There were 2,380 households of which 18.4% had children under the age of 18 living with them, 28.6% were married couples living together, 6.3% had a female householder with no husband present, 3.2% had a male householder with no wife present, and 61.9% were non-families. 32.1% of all households were made up of individuals and 11.9% had someone living alone who was 65 years of age or older. The average household size was 2.37 and the average family size was 2.82.
The median age in the city was 22.1 years. 10.1% of residents were under the age of 18; 56.2% were between the ages of 18 and 24; 16.1% were from 25 to 44; 10.5% were from 45 to 64; and 7% were 65 years of age or older. The gender makeup of the city was 64.3% male and 35.7% female.
As of the census of 2000, there were 7,010 people, 2,114 households, and 877 families residing in the city. The population density was 1,625.5 per square mile (628.0/km²). There were 2,222 housing units at an average density of 515.2 per square mile (199.1/km²). The racial makeup of the city was 89.24% White, 1.87% Black or African American, 0.40% Native American, 6.79% Asian, 0.01% Pacific Islander, 0.24% from other races, and 1.44% from two or more races. Hispanic or Latino of any race were 0.77% of the population. 16.4% were of German, 12.7% Finnish, 8.2% Irish, 8.0% English, 6.0% Polish and 5.1% Italian ancestry according to Census 2000. 94.8% spoke English, 1.8% Spanish and 1.2% Chinese as their first language.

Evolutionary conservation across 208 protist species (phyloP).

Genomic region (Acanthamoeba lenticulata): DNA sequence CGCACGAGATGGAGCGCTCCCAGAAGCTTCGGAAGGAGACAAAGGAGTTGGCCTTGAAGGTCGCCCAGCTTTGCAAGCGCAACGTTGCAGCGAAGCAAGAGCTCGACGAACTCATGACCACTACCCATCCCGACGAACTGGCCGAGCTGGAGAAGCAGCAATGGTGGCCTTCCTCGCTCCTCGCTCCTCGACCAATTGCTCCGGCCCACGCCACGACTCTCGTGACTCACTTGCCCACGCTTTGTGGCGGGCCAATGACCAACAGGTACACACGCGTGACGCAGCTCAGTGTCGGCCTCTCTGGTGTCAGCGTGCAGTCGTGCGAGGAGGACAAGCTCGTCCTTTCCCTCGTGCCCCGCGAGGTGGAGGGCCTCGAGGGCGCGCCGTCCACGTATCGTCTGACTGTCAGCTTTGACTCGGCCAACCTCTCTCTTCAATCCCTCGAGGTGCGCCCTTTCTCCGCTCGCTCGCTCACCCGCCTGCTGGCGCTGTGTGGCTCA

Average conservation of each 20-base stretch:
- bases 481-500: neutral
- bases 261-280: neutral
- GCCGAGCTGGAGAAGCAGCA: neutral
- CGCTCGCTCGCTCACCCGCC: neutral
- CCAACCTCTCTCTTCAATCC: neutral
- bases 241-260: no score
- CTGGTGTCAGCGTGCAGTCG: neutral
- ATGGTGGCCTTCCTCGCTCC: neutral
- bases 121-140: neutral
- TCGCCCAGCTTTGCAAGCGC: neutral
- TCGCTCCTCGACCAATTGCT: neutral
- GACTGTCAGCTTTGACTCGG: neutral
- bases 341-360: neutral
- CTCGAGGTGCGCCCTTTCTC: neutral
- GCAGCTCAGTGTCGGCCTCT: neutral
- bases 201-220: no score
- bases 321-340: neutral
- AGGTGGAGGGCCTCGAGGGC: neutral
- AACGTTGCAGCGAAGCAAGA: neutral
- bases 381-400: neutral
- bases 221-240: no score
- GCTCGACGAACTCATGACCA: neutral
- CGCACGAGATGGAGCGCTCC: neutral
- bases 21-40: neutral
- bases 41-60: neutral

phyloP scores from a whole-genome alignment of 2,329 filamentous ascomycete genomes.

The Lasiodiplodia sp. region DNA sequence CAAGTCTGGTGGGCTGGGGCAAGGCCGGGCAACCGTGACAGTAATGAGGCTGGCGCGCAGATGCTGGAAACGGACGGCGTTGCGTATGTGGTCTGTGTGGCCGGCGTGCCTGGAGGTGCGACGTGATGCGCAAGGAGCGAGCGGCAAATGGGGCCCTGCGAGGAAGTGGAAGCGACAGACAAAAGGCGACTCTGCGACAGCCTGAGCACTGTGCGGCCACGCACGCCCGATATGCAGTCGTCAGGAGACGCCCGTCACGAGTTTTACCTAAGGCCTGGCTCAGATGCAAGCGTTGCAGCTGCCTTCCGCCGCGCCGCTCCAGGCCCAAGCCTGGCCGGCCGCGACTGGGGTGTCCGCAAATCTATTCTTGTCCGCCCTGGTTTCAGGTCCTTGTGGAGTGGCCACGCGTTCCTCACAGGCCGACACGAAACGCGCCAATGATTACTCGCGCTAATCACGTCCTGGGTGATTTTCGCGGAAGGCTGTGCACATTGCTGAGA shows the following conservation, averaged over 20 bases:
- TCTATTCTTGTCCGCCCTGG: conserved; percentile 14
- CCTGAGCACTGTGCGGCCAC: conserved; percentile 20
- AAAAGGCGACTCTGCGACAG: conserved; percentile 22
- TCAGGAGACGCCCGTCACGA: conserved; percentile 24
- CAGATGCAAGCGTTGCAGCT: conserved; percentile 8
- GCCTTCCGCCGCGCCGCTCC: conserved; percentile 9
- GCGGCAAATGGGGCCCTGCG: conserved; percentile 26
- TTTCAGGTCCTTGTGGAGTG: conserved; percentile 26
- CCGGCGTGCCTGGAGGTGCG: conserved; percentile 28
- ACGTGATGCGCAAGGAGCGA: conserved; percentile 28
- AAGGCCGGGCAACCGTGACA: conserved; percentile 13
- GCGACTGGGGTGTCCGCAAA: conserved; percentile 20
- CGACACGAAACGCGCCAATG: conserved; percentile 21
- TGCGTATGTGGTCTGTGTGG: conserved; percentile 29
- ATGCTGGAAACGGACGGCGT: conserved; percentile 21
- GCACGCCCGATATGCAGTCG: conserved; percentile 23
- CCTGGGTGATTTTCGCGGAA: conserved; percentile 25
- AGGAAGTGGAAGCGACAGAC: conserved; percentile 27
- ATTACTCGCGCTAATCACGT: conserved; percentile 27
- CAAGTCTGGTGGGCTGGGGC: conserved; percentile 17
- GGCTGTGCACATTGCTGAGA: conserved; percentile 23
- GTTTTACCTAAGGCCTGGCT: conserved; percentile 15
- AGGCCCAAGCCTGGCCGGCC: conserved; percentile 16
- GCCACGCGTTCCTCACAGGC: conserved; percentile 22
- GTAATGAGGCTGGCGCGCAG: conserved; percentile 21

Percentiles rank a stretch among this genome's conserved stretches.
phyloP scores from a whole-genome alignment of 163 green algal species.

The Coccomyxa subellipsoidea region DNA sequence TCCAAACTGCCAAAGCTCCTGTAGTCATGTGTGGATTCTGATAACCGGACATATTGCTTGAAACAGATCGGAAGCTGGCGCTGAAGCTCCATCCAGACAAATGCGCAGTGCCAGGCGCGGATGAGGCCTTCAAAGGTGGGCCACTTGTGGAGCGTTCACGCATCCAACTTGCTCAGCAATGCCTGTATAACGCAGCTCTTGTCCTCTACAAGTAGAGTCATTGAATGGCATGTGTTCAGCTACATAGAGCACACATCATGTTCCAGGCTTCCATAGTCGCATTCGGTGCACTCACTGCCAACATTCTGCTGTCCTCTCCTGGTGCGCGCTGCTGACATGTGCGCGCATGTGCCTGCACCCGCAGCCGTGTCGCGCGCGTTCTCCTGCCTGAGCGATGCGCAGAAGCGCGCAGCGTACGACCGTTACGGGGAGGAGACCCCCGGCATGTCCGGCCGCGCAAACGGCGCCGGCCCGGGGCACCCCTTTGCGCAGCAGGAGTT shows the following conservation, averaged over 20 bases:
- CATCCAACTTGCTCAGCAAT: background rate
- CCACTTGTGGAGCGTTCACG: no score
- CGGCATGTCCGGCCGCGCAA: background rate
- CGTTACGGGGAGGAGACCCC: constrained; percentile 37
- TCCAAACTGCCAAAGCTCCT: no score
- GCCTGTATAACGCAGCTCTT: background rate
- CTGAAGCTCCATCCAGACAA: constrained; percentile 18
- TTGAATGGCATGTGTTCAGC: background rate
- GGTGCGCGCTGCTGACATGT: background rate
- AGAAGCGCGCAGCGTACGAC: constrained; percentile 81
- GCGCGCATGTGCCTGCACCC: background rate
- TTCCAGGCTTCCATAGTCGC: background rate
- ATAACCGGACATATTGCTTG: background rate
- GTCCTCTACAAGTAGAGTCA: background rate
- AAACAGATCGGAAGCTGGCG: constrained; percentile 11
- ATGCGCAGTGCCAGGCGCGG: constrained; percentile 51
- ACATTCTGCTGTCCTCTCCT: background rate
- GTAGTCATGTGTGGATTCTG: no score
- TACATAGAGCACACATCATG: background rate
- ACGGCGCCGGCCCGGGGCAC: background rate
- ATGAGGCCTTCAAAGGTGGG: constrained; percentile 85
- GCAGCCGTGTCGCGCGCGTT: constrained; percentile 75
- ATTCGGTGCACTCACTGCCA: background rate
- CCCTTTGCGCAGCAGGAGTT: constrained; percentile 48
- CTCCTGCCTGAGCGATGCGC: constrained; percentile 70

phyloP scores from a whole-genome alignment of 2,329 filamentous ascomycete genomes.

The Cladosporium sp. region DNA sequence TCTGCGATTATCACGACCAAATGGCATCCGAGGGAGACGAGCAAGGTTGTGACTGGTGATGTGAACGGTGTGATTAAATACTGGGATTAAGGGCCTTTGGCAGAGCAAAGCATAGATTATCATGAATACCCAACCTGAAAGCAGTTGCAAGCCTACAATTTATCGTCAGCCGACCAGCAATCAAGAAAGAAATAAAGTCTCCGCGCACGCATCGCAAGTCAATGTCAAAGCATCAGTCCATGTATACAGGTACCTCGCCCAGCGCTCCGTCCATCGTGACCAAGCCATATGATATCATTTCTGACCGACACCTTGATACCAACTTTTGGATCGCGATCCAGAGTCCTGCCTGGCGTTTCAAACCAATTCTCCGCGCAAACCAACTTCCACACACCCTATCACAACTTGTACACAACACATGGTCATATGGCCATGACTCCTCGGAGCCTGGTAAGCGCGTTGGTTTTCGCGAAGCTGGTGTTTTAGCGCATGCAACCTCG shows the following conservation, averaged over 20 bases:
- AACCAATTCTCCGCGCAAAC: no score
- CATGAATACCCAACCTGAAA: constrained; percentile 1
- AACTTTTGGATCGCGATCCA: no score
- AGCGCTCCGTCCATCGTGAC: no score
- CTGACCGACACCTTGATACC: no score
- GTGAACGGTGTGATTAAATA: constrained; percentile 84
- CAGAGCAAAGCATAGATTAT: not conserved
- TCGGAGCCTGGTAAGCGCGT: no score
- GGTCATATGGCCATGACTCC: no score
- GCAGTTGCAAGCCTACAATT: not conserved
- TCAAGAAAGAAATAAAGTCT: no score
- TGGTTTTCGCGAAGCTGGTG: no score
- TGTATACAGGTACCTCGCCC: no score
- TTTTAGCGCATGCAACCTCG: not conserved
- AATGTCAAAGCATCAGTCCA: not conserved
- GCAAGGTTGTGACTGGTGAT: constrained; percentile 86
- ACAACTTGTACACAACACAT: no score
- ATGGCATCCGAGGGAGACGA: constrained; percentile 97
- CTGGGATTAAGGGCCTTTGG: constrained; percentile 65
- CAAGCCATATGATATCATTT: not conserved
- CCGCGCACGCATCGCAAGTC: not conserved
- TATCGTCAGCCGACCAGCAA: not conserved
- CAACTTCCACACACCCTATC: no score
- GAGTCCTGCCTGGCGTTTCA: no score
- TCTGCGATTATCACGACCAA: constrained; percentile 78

There were 2,114 households out of which 21.1% had children under the age of 18 living with them, 31.6% were married couples living together, 7.9% had a female householder with no husband present, and 58.5% were non-families. 35.2% of all households were one-person households and 12.2% had someone living alone who was 65 years of age or older. The average household size was 2.34 and the average family size was 2.94.
In the city, the population was spread out with 12.0% under the age of 18, 55.2% from 18 to 24, 15.3% from 25 to 44, 10.3% from 45 to 64, and 7.1% who were 65 years of age or older. The median age was 22 years. For every 100 females, there were 160.7 males. For every 100 females age 18 and over, there were 173.2 males.
The median income for a household in the city was $21,186, and the median income for a family was $41,779. Males had a median income of $36,161 versus $28,639 for females. The per capita income for the city was $11,750. About 20.3% of families and 36.9% of the population were below the poverty line, including 21.9% of those under age 18 and 18.2% of those age 65 or over.
The local school district is Houghton-Portage Township Schools. Students K-12 are served by Houghton Elementary (K-5), Middle (6-8), and High (9-12) Schools. Houghton is also the home of Michigan Technological University.
Houghton is the port of departure for Isle Royale National Park. Cruise ships on the great lakes formerly (in the 1950s) used to frequently stop in Houghton, but this is now an exceedingly rare occurrence.
Houghton is served by the Houghton County Memorial Airport, which has limited commercial service.
Snowmobiling is a major winter activity in the area, both locally (snowmobiles are often the best available means of transportation after a blizzard) and as a tourist industry. The Bill Nichols Snowmobile Trail has a terminus in Houghton.
Houghton is generally said to be divided into East Houghton, the Central Houghton area (which includes the downtown) and West Houghton.
The Houghton, Michigan micropolitan area is a statistical aggregation of the United States census bureau.
Houghton figures in the novels A Superior Death and Winter Study by Nevada Barr and the Robin Hamilton mystery series by Nancy Barr. Much of Ander Monson's Other Electricities takes place in Houghton. Comedian John Oliver also talks about Houghton in a February 2010 comedy show performed at Michigan Tech.